The New Zealand Parliament makes laws and passes them as statues. The statue further formulates rules and regulations, which are detailed and are called legislation (Keenan, 2010). There are various legislations which nurses have to consider during their nursing practice for patients safety and providing them standardized quality care. For example, The Health Practitioners Competence Assurance (HPCA) Act 2003 and Mental Health Act 1992.
One of most important legislation, the HPCA Act 2003 came in action in 2004. It regulates the practice of nurses and other professions (Director-General of Health, 2009). Its main aim is to protect public health and safety by ensuring that health practitioners are fit and competent to work within their scope of practice. Under HPCA Act Nursing Council of New Zealand (NCNZ) prescribes the qualifications and criteria prerequisite for registration (Burgess, 2008).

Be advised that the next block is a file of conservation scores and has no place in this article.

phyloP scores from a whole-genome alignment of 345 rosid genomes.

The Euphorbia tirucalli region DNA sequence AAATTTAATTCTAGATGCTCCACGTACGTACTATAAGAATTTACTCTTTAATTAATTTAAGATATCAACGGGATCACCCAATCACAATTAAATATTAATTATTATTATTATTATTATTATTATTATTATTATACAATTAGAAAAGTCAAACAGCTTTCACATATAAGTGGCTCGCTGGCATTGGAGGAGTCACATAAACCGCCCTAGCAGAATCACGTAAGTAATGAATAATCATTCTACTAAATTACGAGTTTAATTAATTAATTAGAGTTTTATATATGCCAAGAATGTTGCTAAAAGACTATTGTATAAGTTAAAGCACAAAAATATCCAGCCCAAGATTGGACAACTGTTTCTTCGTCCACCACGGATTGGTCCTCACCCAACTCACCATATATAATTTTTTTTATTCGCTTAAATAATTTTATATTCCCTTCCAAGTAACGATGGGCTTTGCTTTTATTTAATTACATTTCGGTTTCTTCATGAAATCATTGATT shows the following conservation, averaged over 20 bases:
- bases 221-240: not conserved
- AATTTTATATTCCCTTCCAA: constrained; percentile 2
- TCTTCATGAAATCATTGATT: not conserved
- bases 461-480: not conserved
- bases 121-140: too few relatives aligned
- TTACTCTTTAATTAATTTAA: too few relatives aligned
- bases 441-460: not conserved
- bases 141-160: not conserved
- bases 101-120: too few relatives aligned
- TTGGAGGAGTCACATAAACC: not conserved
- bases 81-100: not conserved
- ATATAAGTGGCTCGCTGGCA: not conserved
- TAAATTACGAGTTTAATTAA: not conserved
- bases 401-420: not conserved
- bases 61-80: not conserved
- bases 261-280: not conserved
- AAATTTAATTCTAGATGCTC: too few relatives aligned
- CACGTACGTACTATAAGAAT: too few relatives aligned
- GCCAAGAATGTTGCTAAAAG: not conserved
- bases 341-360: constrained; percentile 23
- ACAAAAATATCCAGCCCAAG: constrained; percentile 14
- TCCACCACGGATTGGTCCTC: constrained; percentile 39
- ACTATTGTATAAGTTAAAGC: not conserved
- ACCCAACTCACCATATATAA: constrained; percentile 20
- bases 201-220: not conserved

As per the criteria, in order to get registered to practice the applicant must have successfully passed nursing education; bear good character and is fit and competent to practice within scope of nursing practice. Then, NCNZ registers the applicant as registered nurse. The nurse is obliged to hold a current practicing certificate annually as long as the nurse wishes to practice (Burgess, 2008).
If any complaint is lodged against nurse endangering public safety, Under the HPCA act, NCNZ forwards that complaint to Health and Disability Commissioner. Then, Professional Conduct Committee (PCC) consisting of two nurses and one layperson investigates complaint. Health Practitioners Disciplinary Tribunal conducts all hearings against nurses. It may order to suspend or cancel registration of nurse if it is proven that nurse is incompetent to practice and endangering the safety of clients (NCNZ, 2008).